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by Abigail Van Buren

DEAR ABBY: Summer is here. Many people are planning vacations in the Rocky Mountain West. On behalf of emergency response personnel, I offer the following tips when visiting Colorado, Wyoming, Montana, the Dakotas, Idaho and Utah:

1. Dress in layers and always have a medium-weight jacket. In elevations over 5,000 feet, it can snow during the summer, and nights can drop into the 30s.

2. Drink lots of water. Not sodas, coffee, etc. This will prevent dehydration.

3. Summer winds can reach 75 miles an hour. If you see trucks pulled over to the side of the road because of the wind, consider stopping yourself.

4. Be respectful of summer thunderstorms. Several people are killed each year by lightning. If you plan on hiking, leave early in the morning and be off the mountain after lunch. If you get caught in a storm, seek shelter immediately.

5. Children should carry a simple emergency kit in a fanny pack. It should include a snack, garbage bag (with a hole cut in the bottom) that can be used for shelter and warmth, a small bottle of water and a whistle. If they become separated from the group, instruct them to hug a tree and blow the whistle.

6. Use the "slip, slap, slop" technique for sun protection. Slip on a shirt, slap on a hat and slop on the sunscreen.

7. Never approach or feed any wildlife. They are not pets!

Use common sense. Follow these tips, and you should have a great vacation experience in the Rocky Mountain West! -- A WESTERNER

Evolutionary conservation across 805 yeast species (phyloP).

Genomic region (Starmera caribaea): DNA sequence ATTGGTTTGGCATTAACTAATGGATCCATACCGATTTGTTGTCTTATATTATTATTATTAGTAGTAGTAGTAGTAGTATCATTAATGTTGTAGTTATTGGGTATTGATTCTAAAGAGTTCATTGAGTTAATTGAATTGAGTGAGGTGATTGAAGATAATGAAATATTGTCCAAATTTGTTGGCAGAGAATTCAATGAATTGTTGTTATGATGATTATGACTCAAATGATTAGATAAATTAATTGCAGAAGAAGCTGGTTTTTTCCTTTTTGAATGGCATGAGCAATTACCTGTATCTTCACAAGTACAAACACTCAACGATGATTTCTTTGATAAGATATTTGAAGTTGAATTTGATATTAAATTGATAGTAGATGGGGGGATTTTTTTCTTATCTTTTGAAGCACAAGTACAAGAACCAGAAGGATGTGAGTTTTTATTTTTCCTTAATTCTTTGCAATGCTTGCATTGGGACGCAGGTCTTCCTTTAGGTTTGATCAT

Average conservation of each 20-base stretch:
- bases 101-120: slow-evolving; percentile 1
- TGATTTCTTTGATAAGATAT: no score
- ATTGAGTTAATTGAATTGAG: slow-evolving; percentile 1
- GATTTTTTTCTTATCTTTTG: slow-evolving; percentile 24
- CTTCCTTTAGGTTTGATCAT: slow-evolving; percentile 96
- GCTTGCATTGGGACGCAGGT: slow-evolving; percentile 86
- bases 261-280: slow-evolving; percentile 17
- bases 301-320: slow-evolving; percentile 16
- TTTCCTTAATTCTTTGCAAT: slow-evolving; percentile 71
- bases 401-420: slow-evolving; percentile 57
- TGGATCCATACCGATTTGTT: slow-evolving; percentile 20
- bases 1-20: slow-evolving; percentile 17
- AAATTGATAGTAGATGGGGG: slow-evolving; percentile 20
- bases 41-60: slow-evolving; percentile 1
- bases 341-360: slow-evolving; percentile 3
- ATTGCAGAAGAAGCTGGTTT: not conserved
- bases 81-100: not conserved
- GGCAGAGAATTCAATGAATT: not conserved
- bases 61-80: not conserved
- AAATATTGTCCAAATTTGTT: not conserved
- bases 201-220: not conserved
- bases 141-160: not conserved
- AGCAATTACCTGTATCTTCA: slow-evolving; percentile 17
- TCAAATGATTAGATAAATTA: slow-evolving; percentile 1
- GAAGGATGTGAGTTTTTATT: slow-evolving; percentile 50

DEAR WESTERNER: Thank you on behalf of all my readers who plan to visit some of the world's most majestic scenery. It's important to be reminded that Mother Nature can turn treacherous if you are not prepared.

DEAR ABBY: I'd like to say something about computer-answered telephones.

Everywhere you call, you get a recording saying, "Punch one for this, punch two for that ..." and most of the numbers they tell you to punch have nothing to do with what you called about.

Grocery stores, utility offices, the telephone company, banks and Lord knows how many more businesses have machines to answer their phones. I wouldn't be surprised to hear a recording should I call for an ambulance or the police. It seems that every business in the world now uses recorded answering services.

I would like to know how many people would prefer that every business return to having live telephone operators or receptionists. I also think that everyone who becomes irritated by those recorded-menu answering machines and all those numbers to push should write to their governor, the president, congressional representatives or SOMEBODY to complain. -- TIRED OF PUSHING NUMBERS IN MARYSVILLE, TENN.

DEAR TIRED: Not a week goes by that I don't receive one or more letters with the same complaint. I have been known to ask my assistant to make calls for me because I get so frustrated with pushing "one for this" and "two for that." Although I understand why businesses have resorted to this impersonal answering method, the "personal" touch is far more conducive to a pleasant business experience.

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